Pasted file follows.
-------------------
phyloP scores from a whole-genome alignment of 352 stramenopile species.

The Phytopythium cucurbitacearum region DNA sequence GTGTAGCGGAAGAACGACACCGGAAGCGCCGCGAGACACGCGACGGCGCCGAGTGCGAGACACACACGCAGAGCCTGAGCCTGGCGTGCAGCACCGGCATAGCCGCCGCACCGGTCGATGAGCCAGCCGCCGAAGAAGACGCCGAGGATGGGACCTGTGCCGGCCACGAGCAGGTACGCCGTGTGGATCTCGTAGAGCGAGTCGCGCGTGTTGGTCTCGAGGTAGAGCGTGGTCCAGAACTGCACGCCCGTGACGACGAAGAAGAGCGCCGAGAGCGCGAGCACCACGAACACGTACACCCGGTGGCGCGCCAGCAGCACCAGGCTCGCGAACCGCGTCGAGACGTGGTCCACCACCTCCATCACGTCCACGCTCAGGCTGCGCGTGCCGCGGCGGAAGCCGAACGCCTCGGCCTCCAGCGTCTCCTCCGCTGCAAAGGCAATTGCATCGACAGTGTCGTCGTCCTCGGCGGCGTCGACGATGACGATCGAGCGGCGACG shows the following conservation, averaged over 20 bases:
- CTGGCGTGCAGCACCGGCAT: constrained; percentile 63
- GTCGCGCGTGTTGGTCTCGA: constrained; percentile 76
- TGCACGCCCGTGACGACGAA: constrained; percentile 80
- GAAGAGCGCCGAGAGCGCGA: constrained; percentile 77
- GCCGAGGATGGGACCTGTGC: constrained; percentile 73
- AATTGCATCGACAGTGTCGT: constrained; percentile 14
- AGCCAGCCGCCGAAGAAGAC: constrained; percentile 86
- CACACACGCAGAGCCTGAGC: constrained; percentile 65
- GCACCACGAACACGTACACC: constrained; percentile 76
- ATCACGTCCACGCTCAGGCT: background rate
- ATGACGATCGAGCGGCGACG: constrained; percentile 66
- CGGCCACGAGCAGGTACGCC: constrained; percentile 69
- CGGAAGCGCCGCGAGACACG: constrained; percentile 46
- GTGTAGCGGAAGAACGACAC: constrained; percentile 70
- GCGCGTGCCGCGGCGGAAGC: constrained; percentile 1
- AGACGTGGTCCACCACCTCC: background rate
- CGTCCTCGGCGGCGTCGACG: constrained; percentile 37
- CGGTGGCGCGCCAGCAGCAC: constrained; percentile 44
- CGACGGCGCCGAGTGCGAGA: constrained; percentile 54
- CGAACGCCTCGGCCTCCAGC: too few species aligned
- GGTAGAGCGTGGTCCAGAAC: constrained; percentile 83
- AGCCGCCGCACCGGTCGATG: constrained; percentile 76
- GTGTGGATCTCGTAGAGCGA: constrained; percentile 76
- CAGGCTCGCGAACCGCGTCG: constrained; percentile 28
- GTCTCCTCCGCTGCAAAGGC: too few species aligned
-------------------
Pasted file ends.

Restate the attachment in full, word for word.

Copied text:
phyloP scores from a whole-genome alignment of 352 stramenopile species.

The Phytopythium cucurbitacearum region DNA sequence GTGTAGCGGAAGAACGACACCGGAAGCGCCGCGAGACACGCGACGGCGCCGAGTGCGAGACACACACGCAGAGCCTGAGCCTGGCGTGCAGCACCGGCATAGCCGCCGCACCGGTCGATGAGCCAGCCGCCGAAGAAGACGCCGAGGATGGGACCTGTGCCGGCCACGAGCAGGTACGCCGTGTGGATCTCGTAGAGCGAGTCGCGCGTGTTGGTCTCGAGGTAGAGCGTGGTCCAGAACTGCACGCCCGTGACGACGAAGAAGAGCGCCGAGAGCGCGAGCACCACGAACACGTACACCCGGTGGCGCGCCAGCAGCACCAGGCTCGCGAACCGCGTCGAGACGTGGTCCACCACCTCCATCACGTCCACGCTCAGGCTGCGCGTGCCGCGGCGGAAGCCGAACGCCTCGGCCTCCAGCGTCTCCTCCGCTGCAAAGGCAATTGCATCGACAGTGTCGTCGTCCTCGGCGGCGTCGACGATGACGATCGAGCGGCGACG shows the following conservation, averaged over 20 bases:
- CTGGCGTGCAGCACCGGCAT: constrained; percentile 63
- GTCGCGCGTGTTGGTCTCGA: constrained; percentile 76
- TGCACGCCCGTGACGACGAA: constrained; percentile 80
- GAAGAGCGCCGAGAGCGCGA: constrained; percentile 77
- GCCGAGGATGGGACCTGTGC: constrained; percentile 73
- AATTGCATCGACAGTGTCGT: constrained; percentile 14
- AGCCAGCCGCCGAAGAAGAC: constrained; percentile 86
- CACACACGCAGAGCCTGAGC: constrained; percentile 65
- GCACCACGAACACGTACACC: constrained; percentile 76
- ATCACGTCCACGCTCAGGCT: background rate
- ATGACGATCGAGCGGCGACG: constrained; percentile 66
- CGGCCACGAGCAGGTACGCC: constrained; percentile 69
- CGGAAGCGCCGCGAGACACG: constrained; percentile 46
- GTGTAGCGGAAGAACGACAC: constrained; percentile 70
- GCGCGTGCCGCGGCGGAAGC: constrained; percentile 1
- AGACGTGGTCCACCACCTCC: background rate
- CGTCCTCGGCGGCGTCGACG: constrained; percentile 37
- CGGTGGCGCGCCAGCAGCAC: constrained; percentile 44
- CGACGGCGCCGAGTGCGAGA: constrained; percentile 54
- CGAACGCCTCGGCCTCCAGC: too few species aligned
- GGTAGAGCGTGGTCCAGAAC: constrained; percentile 83
- AGCCGCCGCACCGGTCGATG: constrained; percentile 76
- GTGTGGATCTCGTAGAGCGA: constrained; percentile 76
- CAGGCTCGCGAACCGCGTCG: constrained; percentile 28
- GTCTCCTCCGCTGCAAAGGC: too few species aligned